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Could Afghan Biometric ID Plan Be Used on Americans in the Future?

alt src=//rollingout.com//rollingout.com/the-test-for-wordpress/wp-content/uploads/2011/01/100622-a-8335t-028-2-660x426.jpgCountless Americans complain about the power of the government, claiming it’s getting larger and more out of control; however, when one suggests that they’re making every effort to track civilian populations, most others ridicule and slander the messenger, calling him/her a “conspiracy theorist.” Well, now all naysayers will need to change their tunes.

In Afghanistan, the U.S. Army in concert with NATO forces is implementing the Afghan Biometric ID Plan. These biometrically backed identification cards, which will be issued to more than 1.65 million Afghans by next May, were designed to keep tabs on the movement of Afghan citizens and too prevent Taliban sympathizers from infiltrating the Army. According to Lt. General William Caldwell, “The system allows the Afghans to thoroughly screen applicants and recruits for any potential negative past history or criminal linkages, while at the same time it provides an additional measure of security at checkpoints and major facilities to prevent possible entrance and access by malign actors in Afghanistan.”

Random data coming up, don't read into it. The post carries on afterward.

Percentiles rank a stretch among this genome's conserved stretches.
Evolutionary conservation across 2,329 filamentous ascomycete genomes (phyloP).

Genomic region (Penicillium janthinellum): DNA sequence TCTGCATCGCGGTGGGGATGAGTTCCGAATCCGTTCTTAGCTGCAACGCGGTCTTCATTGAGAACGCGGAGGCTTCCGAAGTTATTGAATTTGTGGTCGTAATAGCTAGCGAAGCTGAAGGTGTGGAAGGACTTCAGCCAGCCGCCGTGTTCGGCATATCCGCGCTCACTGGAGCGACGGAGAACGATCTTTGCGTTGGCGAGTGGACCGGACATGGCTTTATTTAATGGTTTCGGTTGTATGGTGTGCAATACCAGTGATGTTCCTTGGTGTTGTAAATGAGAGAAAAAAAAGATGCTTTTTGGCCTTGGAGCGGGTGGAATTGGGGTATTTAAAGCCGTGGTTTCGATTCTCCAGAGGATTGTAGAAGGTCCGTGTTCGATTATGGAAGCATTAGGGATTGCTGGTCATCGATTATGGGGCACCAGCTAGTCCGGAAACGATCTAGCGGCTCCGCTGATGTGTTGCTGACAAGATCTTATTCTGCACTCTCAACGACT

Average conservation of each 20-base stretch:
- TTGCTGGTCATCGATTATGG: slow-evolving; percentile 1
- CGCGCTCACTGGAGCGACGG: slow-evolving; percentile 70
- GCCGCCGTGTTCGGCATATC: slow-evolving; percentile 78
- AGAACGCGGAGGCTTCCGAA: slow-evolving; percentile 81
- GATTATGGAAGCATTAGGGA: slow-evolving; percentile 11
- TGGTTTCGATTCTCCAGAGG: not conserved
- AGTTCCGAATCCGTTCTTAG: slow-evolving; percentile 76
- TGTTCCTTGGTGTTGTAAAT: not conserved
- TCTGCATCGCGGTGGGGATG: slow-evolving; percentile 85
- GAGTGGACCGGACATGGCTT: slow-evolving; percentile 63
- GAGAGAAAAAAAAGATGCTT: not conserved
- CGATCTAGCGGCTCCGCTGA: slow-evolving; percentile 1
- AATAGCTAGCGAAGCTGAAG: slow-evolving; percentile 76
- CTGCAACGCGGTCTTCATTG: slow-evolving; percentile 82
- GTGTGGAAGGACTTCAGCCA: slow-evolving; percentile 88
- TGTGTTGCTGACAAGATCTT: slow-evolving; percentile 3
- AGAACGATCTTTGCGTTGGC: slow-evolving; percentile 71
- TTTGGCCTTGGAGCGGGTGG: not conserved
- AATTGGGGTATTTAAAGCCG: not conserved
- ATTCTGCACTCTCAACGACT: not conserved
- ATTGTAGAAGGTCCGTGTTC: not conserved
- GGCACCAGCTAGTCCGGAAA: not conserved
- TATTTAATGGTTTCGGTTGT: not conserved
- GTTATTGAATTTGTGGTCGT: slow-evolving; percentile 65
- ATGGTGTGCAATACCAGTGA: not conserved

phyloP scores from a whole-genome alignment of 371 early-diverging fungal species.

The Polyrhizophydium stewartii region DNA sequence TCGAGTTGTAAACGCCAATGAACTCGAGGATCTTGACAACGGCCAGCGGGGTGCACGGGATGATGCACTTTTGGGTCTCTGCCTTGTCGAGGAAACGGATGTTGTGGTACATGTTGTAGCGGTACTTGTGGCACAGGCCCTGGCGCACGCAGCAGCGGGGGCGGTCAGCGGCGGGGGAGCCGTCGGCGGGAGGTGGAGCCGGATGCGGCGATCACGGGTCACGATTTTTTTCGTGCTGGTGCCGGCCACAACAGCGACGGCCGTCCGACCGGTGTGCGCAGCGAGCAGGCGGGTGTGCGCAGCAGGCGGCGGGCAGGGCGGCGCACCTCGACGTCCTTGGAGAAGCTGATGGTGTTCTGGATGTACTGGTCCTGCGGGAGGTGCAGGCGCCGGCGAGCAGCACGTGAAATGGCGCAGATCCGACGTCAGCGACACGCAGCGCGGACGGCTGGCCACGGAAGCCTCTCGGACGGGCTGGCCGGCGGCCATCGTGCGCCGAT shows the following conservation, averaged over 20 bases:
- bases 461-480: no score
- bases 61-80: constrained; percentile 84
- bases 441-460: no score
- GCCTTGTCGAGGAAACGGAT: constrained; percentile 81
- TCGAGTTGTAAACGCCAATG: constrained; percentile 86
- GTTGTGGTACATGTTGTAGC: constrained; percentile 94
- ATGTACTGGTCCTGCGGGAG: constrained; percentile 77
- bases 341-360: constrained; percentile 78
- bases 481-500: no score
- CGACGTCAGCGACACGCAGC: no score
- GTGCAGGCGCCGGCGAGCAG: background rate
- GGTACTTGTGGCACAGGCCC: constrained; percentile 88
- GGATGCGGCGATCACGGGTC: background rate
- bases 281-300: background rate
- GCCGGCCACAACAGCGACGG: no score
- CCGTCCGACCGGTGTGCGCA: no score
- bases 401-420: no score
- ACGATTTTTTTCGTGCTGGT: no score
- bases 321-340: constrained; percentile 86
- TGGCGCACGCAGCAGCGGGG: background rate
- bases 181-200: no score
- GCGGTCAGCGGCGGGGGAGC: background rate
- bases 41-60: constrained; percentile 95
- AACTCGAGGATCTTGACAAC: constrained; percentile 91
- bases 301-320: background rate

While this news might comfort people who are anxious to see a quell in the violence in one of the Middle East’s most war-torn nations, it only makes me wonder how long it will take for these measures to reach our shores. Here, new Homeland Security laws allow for such extremes under the guise of fighting a war against terror, and if they’re conducting massive “biometric sweeps” abroad, it’s more than possible that it will be done in the U.S. American citizens will have to line up to have images of their irises taken with the same hand-held camera-like devices, resulting in biometrically enabled national ID cards.
Still nay-saying? Well, there’s already a Biometric Automated Toolset that enables an individual user to scan and collect fingerprints, irises and faces. Last year, Homeland Security officials released guidelines for the 2005 law known as the Real ID Act for such purposes. –torrance stephens, ph.d.